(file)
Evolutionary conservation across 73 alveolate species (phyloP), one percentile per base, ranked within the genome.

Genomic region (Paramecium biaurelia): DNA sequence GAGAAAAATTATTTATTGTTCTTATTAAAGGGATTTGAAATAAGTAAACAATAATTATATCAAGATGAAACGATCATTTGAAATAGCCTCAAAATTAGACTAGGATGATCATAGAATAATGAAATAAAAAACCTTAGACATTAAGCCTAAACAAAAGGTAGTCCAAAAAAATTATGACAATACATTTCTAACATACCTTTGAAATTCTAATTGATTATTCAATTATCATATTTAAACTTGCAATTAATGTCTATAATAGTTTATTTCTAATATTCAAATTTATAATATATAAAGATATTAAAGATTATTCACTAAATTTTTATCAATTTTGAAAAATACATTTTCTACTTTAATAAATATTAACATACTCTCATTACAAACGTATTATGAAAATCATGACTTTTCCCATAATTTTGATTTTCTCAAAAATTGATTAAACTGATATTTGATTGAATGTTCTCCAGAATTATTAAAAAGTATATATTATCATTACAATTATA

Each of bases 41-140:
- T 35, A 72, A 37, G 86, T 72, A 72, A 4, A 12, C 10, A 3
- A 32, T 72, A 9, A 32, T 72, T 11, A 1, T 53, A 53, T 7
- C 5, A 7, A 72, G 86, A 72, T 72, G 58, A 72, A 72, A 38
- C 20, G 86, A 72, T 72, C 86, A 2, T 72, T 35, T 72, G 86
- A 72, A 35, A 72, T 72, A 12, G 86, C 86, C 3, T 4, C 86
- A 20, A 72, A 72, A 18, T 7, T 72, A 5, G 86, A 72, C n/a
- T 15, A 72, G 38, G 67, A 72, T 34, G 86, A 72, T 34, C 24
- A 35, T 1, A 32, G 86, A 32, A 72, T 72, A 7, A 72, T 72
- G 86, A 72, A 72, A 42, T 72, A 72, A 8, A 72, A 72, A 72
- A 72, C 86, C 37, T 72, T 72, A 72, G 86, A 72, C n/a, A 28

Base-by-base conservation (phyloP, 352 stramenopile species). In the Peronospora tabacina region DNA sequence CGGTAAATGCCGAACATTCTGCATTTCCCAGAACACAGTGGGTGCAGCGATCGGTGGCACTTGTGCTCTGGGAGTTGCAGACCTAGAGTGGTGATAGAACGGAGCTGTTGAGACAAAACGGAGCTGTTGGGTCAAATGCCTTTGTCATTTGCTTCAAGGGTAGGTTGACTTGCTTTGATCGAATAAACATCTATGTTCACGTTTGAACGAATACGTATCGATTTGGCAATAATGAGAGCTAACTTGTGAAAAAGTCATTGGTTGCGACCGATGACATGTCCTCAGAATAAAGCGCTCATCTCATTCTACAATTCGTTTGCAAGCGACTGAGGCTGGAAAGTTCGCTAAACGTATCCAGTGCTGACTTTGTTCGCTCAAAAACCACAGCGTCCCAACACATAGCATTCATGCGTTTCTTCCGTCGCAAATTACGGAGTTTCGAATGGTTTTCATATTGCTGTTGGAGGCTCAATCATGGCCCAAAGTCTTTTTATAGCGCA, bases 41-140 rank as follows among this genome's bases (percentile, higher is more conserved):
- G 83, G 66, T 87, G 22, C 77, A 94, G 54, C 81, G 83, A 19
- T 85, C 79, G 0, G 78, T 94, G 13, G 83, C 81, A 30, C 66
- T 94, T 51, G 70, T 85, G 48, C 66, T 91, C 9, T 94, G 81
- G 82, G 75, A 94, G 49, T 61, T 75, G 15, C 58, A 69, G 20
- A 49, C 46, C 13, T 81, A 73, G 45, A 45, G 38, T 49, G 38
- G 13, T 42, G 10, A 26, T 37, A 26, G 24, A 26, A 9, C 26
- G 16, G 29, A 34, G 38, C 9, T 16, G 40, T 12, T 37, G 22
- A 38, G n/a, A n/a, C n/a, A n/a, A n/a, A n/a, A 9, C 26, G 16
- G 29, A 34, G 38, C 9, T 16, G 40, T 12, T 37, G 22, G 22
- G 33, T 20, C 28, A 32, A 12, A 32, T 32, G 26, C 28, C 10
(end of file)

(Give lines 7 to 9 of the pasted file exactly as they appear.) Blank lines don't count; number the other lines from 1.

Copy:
- C 20, G 86, A 72, T 72, C 86, A 2, T 72, T 35, T 72, G 86
- A 72, A 35, A 72, T 72, A 12, G 86, C 86, C 3, T 4, C 86
- A 20, A 72, A 72, A 18, T 7, T 72, A 5, G 86, A 72, C n/a